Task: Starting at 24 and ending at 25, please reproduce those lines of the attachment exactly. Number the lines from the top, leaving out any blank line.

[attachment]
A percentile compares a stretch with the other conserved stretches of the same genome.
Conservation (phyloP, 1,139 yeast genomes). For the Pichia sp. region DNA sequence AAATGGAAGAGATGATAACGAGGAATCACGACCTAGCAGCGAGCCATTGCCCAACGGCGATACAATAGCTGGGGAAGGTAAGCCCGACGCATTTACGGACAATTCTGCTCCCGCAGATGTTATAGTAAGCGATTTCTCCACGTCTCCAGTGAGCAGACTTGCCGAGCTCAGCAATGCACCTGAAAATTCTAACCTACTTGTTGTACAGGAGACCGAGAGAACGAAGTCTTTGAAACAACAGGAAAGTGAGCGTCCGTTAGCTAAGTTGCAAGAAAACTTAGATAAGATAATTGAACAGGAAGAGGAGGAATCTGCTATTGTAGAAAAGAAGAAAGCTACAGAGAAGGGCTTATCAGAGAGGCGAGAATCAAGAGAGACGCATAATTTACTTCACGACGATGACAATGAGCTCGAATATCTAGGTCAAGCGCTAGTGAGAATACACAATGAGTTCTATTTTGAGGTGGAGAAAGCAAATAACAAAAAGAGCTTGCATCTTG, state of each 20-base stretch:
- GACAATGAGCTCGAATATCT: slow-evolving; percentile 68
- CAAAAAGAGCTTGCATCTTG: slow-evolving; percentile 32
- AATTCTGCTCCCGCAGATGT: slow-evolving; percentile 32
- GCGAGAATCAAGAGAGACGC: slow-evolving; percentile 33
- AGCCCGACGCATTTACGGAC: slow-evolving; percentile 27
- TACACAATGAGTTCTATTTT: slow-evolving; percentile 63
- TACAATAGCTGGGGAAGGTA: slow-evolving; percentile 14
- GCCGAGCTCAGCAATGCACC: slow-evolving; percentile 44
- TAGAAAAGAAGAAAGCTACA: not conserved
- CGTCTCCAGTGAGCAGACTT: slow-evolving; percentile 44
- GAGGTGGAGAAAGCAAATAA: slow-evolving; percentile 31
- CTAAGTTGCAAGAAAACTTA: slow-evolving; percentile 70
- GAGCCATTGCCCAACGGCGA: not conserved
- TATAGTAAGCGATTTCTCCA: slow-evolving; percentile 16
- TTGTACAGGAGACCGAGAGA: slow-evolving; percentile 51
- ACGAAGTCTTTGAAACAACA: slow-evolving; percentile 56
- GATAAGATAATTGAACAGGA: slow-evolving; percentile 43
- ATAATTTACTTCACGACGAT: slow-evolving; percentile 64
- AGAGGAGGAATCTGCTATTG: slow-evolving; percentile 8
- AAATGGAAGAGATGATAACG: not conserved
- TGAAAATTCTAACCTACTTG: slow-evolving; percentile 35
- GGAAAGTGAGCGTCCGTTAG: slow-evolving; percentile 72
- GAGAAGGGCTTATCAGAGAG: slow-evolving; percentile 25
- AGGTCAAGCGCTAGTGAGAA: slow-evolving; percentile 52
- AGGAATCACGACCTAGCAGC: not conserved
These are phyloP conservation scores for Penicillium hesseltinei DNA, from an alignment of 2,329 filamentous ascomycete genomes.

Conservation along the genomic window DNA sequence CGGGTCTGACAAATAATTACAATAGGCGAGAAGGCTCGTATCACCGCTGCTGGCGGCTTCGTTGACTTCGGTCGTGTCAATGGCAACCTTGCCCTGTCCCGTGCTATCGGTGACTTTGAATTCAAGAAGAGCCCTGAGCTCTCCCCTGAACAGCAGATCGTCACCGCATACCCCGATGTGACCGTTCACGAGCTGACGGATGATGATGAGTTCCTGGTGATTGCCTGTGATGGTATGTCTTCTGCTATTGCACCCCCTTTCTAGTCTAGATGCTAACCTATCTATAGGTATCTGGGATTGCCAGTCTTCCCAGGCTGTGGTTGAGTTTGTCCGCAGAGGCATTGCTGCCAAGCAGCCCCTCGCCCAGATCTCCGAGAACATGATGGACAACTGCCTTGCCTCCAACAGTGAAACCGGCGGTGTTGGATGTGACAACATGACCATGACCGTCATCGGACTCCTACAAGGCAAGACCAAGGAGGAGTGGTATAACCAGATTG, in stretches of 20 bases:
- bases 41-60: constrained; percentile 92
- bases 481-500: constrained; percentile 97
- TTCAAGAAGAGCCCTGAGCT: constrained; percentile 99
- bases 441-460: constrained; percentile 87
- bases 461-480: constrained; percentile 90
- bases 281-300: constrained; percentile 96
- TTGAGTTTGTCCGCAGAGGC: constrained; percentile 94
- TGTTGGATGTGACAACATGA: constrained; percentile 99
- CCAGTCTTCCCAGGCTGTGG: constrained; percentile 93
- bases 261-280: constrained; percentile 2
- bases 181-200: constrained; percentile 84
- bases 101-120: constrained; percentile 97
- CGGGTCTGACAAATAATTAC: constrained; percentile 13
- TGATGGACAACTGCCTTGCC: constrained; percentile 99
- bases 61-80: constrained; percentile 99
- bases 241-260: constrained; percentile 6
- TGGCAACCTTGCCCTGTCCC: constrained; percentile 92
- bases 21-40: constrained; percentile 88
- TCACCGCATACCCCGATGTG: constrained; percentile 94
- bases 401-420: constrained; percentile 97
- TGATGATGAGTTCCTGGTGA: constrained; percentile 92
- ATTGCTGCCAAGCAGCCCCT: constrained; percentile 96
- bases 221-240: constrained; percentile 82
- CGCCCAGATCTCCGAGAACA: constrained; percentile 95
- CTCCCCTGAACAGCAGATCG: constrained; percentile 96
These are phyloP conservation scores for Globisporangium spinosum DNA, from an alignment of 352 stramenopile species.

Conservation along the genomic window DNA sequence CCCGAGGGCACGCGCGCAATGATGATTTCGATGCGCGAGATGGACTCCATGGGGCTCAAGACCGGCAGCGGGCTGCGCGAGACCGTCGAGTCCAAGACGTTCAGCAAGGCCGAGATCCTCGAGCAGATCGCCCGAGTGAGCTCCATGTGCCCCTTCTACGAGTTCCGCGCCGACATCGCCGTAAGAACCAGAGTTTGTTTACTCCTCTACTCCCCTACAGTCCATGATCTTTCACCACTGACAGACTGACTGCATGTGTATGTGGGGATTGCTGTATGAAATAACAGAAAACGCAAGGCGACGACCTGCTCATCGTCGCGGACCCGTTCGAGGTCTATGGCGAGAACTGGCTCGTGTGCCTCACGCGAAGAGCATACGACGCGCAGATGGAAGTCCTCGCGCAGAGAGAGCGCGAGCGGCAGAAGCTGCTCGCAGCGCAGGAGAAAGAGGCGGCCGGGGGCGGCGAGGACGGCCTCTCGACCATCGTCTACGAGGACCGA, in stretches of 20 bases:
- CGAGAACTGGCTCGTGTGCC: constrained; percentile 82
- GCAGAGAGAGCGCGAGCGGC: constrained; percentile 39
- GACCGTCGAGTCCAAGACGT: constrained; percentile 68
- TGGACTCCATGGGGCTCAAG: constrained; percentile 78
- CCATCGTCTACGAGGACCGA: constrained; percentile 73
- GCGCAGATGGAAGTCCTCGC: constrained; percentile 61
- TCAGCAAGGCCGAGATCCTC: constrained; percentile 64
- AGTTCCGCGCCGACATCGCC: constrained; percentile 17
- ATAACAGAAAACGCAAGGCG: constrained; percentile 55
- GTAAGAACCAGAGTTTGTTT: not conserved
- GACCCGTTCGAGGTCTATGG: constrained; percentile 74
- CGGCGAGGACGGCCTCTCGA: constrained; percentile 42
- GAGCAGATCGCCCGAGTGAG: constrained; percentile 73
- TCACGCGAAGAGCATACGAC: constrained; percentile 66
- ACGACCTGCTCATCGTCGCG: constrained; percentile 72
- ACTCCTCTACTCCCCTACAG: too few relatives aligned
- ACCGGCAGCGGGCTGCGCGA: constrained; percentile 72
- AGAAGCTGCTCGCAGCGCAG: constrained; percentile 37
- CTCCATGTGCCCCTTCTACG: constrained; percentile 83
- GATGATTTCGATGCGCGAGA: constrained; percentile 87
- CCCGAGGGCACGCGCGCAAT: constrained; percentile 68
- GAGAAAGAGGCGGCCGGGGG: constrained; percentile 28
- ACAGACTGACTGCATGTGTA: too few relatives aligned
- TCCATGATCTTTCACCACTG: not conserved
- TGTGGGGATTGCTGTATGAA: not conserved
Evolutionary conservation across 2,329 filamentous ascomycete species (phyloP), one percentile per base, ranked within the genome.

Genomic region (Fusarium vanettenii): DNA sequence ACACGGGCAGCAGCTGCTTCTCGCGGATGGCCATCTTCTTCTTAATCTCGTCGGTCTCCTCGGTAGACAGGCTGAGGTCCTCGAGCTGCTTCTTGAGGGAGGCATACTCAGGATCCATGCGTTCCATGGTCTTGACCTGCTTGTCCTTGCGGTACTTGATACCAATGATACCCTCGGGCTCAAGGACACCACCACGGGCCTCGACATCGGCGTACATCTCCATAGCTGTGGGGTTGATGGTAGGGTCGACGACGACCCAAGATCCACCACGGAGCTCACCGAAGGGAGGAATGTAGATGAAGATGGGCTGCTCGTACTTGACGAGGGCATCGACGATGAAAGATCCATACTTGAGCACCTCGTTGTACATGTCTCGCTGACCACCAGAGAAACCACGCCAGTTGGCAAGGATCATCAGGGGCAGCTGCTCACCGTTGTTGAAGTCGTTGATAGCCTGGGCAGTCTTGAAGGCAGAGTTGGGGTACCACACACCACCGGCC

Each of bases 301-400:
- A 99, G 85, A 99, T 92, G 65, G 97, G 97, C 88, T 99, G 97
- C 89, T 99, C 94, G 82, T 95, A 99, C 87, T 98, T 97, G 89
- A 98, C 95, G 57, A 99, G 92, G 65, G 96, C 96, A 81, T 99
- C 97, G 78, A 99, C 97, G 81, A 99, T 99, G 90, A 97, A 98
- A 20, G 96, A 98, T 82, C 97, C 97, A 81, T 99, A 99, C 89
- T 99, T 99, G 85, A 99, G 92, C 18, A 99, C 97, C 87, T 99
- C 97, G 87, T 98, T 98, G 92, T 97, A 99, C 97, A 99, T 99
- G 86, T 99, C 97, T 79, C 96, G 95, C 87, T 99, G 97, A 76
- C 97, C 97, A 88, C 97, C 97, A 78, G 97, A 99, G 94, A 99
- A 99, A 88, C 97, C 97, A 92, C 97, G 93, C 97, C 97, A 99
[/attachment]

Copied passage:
- GGAAAGTGAGCGTCCGTTAG: slow-evolving; percentile 72
- GAGAAGGGCTTATCAGAGAG: slow-evolving; percentile 25